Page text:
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How long can James Bond resist the call of a TV spin-off? | James Bond

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James Bond’s next mission should be a TV spin-off as 007 contemplates his future in the streaming era, according to experts, but the secret agent’s gatekeepers are wary of moving away from the multiplex.

The Bond films have proved a consistent draw for millions of cinemagoers since Dr No was released nearly 60 years ago, with the last two entries in the franchise, Skyfall and Spectre, making a combined $2bn (£1.5bn) at the global box office.

However, the rise of Netflix, Disney+, Apple TV+ and Amazon Prime is already reshaping Hollywood as studios scramble to launch their own streaming services and spin-offs. Last year, Netflix’s subscriber numbers rose 22% to 203 million while worldwide box office revenues, hammered by Covid, fell by more than two-thirds.

The world’s biggest film studio, Disney, has achieved critical success with the Marvel offshoot Wandavision and the Star Wars series The Mandalorian on its Disney+ platform, with streaming experts pointing to Bond as an obvious candidate for the switch to TV after his 26th outing in No Time to Die.

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Who could be the new James Bond?

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Daniel Craig has played Bond in five films since 2006: Casino Royale, Quantum of Solace, Skyfall, Spectre and No Time to Die. Here are the latest odds on who will take over as the next 007, as supplied by the bookmaker William Hill.

Tom Hardy – 5/2 odds

Hardy is no stranger to action-espionage films, having starred in Christopher Nolan’s Inception and The Dark Knight. The 44-year-old earned plaudits for his role in films such as Mad Max and The Revenant, and notably declined to speak about 007 when rumours first surfaced in 2017.

Regé-Jean Page – 3/1

Page, 31, who played the dashing Duke of Hastings in Netflix’s period drama Bridgerton, has been the internet’s choice to land the role amid news that he will star alongside Bond actor Ana de Armas in The Gray Man. In the past year there has been a high demand for Page, who will also feature in Dungeons and Dragons.

James Norton – 3/1

Norton’s Hollywood credentials have continued to grow, from appearances in Grantchester to Happy Valley. The 36-year-old’s turn as Alex Goodman in the crime drama McMafia and more recently in Netflix’s Things Heard & Seen have thrust him further into the spotlight.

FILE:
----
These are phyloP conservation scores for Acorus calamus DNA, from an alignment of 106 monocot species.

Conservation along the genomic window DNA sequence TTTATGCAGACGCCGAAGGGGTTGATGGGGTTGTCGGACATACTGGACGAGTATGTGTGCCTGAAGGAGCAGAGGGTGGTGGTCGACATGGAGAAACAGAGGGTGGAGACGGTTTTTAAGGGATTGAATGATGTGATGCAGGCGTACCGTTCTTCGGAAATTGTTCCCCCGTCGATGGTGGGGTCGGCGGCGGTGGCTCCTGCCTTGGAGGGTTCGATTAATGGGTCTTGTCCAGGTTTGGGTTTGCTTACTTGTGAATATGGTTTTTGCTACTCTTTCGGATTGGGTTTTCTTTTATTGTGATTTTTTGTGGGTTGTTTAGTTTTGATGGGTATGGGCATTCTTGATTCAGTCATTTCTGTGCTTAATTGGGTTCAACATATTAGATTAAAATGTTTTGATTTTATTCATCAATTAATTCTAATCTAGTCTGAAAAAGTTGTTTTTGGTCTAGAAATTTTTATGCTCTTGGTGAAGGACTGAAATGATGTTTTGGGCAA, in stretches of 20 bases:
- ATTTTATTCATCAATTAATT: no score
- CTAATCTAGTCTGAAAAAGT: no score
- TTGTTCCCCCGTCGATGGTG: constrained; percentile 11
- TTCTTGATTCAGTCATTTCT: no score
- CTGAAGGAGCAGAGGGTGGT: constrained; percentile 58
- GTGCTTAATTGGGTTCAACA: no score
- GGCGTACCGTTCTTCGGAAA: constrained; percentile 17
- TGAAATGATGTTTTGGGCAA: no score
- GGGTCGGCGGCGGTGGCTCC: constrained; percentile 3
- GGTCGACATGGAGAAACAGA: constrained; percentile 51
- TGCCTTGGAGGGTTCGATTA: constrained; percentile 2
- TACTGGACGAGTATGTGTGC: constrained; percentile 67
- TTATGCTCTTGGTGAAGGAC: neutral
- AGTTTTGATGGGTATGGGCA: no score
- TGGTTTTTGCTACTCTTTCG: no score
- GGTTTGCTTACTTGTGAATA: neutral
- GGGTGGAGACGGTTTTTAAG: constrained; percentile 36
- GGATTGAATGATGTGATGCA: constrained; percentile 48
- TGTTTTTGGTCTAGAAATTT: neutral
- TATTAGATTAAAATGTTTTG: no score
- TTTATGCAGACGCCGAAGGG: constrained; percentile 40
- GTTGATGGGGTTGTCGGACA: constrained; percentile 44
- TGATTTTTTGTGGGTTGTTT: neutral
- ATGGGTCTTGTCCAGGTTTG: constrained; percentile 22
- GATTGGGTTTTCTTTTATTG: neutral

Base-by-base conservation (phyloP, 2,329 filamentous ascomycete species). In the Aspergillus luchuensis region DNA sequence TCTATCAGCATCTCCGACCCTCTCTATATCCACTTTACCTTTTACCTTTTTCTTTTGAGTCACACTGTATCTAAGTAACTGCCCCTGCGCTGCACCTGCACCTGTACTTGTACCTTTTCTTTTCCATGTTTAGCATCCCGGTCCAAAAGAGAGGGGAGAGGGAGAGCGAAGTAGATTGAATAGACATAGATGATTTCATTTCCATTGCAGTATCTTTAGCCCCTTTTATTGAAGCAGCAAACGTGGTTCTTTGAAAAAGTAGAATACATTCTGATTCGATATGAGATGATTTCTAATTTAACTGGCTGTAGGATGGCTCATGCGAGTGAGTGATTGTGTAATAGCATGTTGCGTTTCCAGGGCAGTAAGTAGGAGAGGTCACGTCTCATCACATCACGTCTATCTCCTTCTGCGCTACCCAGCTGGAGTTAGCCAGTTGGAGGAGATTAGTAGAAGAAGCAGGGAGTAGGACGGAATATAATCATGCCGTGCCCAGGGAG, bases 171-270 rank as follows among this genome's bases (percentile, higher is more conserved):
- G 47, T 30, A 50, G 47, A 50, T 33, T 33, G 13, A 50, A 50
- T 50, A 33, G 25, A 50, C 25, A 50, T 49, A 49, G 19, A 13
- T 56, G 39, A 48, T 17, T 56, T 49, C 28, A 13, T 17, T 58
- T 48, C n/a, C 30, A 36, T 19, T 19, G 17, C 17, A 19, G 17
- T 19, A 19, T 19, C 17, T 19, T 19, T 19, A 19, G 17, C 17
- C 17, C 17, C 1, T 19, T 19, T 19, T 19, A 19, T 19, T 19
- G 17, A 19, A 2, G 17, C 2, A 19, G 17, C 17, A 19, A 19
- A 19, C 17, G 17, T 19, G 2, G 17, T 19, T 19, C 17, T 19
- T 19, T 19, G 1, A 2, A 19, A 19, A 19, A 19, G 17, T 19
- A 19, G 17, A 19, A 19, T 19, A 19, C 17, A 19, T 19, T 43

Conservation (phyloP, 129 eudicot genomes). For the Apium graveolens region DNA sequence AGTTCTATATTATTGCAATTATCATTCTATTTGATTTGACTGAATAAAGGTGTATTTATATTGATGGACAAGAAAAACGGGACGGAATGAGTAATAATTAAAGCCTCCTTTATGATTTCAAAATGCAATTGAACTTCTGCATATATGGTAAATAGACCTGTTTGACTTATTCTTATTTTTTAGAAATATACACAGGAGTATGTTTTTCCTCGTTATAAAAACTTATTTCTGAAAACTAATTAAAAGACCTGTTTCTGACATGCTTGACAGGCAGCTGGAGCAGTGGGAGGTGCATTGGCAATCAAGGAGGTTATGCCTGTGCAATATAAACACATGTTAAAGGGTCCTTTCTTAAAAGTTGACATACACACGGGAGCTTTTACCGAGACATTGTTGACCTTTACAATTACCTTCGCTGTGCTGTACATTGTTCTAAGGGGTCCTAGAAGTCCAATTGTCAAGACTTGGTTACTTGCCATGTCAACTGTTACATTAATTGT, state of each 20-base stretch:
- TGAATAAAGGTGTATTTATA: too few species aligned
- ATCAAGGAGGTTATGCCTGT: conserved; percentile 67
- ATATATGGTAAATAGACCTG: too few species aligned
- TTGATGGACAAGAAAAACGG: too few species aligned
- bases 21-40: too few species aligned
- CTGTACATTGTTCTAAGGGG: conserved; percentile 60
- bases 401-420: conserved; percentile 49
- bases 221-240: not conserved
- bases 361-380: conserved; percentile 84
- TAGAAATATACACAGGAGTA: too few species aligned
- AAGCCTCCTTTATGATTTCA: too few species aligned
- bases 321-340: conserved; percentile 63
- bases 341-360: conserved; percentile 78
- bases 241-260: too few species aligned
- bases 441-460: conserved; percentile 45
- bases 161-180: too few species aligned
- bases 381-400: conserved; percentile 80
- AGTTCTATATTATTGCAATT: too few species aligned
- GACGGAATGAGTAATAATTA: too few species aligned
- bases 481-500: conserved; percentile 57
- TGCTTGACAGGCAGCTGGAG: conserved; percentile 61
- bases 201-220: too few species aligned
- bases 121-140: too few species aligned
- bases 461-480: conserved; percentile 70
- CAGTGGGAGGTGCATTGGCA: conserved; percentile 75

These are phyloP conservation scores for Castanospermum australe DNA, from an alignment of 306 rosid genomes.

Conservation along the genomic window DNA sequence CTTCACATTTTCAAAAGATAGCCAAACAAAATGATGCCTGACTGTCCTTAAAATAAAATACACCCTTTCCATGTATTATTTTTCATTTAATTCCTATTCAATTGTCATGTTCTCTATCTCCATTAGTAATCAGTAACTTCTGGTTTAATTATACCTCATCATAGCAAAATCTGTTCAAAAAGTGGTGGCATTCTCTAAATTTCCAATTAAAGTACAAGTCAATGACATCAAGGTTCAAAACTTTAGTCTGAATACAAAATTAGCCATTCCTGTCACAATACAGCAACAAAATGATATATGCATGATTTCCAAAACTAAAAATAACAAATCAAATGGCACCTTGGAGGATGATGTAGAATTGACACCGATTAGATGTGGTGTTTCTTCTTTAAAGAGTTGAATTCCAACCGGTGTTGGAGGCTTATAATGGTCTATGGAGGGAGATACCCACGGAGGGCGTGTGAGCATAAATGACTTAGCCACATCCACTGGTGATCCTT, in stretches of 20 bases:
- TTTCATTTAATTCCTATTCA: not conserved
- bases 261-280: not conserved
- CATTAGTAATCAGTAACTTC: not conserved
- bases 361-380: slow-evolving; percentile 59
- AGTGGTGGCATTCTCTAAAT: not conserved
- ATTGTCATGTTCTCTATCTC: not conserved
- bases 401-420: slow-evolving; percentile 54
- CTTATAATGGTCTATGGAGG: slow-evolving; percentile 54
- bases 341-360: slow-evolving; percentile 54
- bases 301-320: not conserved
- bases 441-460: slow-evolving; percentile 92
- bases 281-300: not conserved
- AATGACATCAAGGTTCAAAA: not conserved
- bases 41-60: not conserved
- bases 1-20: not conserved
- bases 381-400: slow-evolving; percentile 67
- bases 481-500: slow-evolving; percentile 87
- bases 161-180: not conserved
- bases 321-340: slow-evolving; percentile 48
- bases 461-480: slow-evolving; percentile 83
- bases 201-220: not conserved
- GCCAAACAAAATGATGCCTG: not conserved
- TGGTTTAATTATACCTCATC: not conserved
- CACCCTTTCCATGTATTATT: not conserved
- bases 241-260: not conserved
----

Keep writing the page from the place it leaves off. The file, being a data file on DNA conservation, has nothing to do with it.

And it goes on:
Luke Evans – 6/1

Evans, 42, has said he would “jump at the chance” to play Bond. The Welsh actor is best known for his roles as Owen Shaw in Fast and Furious 6 and as Bard the Bowman in The Hobbit. Most recently, he starred alongside Nicole Kidman in Amazon’s Nine Perfect Strangers.

Idris Elba – 8/1

There has been plenty of chatter ever since Elba, 49, posted a photo on Instagram with that Bond caption back in 2018. Known for his high-octane action stunts in the hit BBC crime drama Luther, many hope he will be the first Black Bond.

Henry Cavill – 8/1

Cavill was almost cast as 007 ahead of Craig, having auditioned for Casino Royale. With much being made of the suitability of the 38-year-old’s muscular physique and his turn as Superman, the time could be ripe for him to take up the mantle of 007.

Suranne Jones – 9/1

Jones, the star of the BBC’s underwater thriller Vigil, has been added to the list of potential candidates. The 43-year-old, who plays DCI Amy Silva in the drama, also won plaudits for her roles in the BBC’s Dr Foster and Gentleman Jack.

Lashana Lynch – 10/1

There were rumours that Craig’s current co-star Lashana Lynch, 33, was being set up as the next Bond, but it’s since been revealed she’s playing an agent in her own right.

Henry Golding – 25/1

The Crazy Rich Asians star could become the first British-Asian Bond, having described the vacancy as an “opportunity for change”. Golding, 34, has said he’s more than happy to play Bond.

Jodie Comer – 200/1

The 28-year-old Killing Eve star could be in the running after declaring her willingness to play Villanelle in a Bond crossover, particularly with the Fleabag and Killing Eve creator Phoebe Waller-Bridge as one of the lead Bond screenwriters.